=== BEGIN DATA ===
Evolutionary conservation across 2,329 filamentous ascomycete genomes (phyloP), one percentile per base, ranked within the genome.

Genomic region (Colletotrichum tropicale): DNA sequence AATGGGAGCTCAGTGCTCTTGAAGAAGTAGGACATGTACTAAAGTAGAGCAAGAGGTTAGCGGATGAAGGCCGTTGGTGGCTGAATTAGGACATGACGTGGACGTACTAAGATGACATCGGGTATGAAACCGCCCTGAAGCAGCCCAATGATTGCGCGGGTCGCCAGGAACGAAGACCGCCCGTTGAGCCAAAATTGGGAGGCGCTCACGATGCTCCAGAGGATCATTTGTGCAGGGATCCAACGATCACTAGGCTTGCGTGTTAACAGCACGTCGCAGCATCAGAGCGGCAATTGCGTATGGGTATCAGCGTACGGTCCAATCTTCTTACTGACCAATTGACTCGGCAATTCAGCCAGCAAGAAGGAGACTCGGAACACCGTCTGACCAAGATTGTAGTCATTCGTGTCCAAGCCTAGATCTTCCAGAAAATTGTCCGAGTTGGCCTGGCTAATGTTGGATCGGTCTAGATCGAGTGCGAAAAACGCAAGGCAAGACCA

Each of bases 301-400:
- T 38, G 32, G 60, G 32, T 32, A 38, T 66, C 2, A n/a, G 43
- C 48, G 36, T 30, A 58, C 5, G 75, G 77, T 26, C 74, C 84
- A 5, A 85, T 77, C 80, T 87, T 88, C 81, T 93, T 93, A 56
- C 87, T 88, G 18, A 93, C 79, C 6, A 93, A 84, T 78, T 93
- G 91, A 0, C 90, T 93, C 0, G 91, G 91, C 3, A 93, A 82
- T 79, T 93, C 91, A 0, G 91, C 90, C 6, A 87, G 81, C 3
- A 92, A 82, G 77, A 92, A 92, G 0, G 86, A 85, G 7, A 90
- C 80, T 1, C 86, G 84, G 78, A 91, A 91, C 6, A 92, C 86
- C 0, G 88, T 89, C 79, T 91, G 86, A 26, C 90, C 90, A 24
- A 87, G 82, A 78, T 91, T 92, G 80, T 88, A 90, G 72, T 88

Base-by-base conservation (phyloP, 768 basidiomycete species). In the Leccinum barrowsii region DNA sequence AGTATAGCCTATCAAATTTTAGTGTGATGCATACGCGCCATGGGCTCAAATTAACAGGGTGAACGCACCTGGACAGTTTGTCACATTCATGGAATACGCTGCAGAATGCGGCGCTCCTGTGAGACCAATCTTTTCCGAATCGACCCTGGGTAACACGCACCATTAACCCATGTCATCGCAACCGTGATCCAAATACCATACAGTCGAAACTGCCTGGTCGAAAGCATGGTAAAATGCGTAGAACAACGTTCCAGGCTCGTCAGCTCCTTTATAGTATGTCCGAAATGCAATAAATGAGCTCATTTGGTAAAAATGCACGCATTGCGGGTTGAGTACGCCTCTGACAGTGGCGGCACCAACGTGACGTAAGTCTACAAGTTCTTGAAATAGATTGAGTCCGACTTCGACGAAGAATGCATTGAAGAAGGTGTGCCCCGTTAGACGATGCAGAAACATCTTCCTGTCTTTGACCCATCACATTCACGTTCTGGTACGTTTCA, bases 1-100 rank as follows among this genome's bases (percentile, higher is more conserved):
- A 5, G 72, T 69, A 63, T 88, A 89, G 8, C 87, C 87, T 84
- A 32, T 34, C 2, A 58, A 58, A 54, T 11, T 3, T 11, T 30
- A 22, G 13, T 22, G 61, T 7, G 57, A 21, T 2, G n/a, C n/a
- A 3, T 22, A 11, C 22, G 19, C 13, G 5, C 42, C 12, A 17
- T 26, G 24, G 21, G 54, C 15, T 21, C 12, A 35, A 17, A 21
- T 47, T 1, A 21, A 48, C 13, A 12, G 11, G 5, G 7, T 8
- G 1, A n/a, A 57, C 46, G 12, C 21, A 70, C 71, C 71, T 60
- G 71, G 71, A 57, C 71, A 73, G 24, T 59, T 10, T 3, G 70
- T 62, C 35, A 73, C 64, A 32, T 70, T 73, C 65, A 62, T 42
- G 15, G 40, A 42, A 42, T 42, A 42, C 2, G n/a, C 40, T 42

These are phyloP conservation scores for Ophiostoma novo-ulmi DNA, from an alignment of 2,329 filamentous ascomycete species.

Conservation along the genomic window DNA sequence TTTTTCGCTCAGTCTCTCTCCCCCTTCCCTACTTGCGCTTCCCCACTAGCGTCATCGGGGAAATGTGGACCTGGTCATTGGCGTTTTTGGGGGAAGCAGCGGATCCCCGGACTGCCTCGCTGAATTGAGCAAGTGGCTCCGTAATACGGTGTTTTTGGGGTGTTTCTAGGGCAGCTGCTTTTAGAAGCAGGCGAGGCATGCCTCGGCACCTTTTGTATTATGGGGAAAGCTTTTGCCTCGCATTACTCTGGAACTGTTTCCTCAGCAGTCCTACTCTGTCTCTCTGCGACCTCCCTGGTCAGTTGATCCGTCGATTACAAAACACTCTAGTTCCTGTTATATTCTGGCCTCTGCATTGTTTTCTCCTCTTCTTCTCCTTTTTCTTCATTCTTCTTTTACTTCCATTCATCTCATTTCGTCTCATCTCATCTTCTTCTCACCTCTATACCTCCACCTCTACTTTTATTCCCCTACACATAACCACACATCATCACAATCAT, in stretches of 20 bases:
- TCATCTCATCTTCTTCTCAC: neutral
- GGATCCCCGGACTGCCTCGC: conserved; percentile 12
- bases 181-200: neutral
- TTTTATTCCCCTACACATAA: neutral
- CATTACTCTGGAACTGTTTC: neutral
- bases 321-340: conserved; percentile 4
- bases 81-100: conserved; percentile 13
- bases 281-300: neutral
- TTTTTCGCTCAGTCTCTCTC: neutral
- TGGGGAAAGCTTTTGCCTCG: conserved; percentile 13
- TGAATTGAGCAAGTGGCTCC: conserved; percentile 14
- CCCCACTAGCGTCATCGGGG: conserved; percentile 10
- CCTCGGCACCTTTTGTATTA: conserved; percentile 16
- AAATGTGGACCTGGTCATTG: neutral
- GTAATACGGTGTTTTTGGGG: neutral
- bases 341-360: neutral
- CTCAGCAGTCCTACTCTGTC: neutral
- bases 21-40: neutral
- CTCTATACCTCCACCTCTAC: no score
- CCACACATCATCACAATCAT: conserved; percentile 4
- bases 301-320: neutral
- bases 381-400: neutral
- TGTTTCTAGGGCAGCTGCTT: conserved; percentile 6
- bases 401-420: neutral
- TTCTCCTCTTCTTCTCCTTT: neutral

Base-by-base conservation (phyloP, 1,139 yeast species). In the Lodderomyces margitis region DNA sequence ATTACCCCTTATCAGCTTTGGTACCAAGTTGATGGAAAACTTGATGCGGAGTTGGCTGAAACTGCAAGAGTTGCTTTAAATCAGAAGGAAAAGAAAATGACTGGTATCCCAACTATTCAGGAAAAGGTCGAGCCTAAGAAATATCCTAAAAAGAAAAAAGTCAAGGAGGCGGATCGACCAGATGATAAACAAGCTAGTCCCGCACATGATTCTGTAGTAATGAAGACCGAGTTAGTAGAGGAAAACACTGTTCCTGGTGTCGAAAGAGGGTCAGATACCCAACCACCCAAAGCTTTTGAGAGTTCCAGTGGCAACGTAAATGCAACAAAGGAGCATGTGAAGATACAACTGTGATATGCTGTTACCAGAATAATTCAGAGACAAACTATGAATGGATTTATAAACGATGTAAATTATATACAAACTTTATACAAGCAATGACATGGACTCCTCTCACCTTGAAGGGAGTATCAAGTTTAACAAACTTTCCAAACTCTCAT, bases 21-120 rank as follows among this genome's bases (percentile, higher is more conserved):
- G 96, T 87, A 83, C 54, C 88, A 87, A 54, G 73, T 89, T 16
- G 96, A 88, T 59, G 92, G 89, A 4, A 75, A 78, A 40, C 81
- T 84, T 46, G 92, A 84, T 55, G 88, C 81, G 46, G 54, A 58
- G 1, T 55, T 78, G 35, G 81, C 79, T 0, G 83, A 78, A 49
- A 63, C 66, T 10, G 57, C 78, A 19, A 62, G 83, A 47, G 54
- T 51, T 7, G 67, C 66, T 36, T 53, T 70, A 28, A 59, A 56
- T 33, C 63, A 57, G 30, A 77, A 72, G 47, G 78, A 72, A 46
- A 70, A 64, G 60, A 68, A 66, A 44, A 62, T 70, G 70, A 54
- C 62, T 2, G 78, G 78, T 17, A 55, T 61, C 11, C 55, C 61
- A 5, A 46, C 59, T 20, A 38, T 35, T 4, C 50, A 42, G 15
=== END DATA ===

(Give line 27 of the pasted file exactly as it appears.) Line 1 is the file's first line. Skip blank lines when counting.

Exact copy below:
- TCATCTCATCTTCTTCTCAC: neutral